The negotiations started in April. The contract expired in June. The strike began Sunday.
Since then, nurses have been trading shifts, marching on a sidewalk just outside of Crozer-Chester Medical Center. They’re wearing red, cheering as cars drive by and honk, and waving signs.
“Skilled nurses at your bedside, priceless,” said one.
“RNs on strike protesting unfair labor practices,” proclaimed another.
“Crozer nursing, united for safe staffing,” one declared.
With management and staff at growing odds over benefits and staffing resources, organizers said it’s the first strike of registered nurses, now totaling 565, at the Crozer-Chester Medical Center in 25 years.
The Pennsylvania Association of Staff Nurses and Allied Professionals, the union representing Crozer’s nurses, said the walkout was a last resort, but working conditions have worsened over the years. Nurses are increasingly stretched thin, they said.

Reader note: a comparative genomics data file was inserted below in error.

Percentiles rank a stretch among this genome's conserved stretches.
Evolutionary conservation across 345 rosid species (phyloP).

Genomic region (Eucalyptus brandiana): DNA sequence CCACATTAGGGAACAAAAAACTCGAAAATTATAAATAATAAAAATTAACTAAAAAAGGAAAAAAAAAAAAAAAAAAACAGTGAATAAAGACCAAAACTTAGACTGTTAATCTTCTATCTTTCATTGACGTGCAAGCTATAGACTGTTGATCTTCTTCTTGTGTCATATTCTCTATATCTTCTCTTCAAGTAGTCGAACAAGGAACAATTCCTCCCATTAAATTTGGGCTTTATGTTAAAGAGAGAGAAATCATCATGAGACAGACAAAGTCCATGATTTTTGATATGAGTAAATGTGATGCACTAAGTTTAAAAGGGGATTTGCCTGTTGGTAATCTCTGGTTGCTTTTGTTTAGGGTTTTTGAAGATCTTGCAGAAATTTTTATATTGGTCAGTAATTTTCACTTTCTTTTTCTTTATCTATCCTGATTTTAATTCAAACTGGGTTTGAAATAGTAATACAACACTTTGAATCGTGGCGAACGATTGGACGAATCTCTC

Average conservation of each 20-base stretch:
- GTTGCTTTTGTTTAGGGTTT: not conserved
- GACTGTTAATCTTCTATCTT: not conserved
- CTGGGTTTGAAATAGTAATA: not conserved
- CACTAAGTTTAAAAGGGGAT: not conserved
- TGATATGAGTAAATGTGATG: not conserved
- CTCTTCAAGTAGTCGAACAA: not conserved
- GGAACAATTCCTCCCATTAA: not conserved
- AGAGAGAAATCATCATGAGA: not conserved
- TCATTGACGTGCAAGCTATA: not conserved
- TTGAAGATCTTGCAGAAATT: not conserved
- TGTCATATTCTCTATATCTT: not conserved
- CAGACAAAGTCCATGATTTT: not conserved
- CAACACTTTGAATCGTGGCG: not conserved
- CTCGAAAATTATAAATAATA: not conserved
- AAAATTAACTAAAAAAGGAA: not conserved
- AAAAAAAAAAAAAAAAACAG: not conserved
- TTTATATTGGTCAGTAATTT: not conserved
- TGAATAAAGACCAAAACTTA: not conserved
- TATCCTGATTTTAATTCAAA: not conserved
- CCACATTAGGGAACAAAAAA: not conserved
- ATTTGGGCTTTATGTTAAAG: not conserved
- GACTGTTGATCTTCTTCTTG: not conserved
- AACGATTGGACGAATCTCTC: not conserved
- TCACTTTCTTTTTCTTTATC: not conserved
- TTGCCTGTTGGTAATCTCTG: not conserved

“We need to be taking better care of our patients,” said Jill Oconnor, a Crozer nurse of 25 years, from the picketline. “We are missing lunches, and we’re are doing the best that we can. They [patients] are getting good care here, but [management] keep pushing and pushing and we need more help.”
The hospital counters that staffing is more than adequate and improvements are in the works. The real point of contention in the bargaining room, according to Crozer spokesman Grant Gegrich, has been over benefits and salaries — salaries, which he said are already quite generous.
“Crozier spends more for nurse staffing than any comparably sized hospital in the area,” said Gegrich. “We have been very open since the beginning of negotiations that the severe and urgent financial challenges faced by our health system would require some wage reductions.”
The two parties are scheduled to meet again Tuesday. In the meantime, nurses hired from a Colorado temp agency are keeping Crozer open through Friday. That essentially extends what nurses had originally planned as a fixed, two-day strike until then.
Oconnor and other nurses say they’ll continue voicing their concerns outside on the picket line.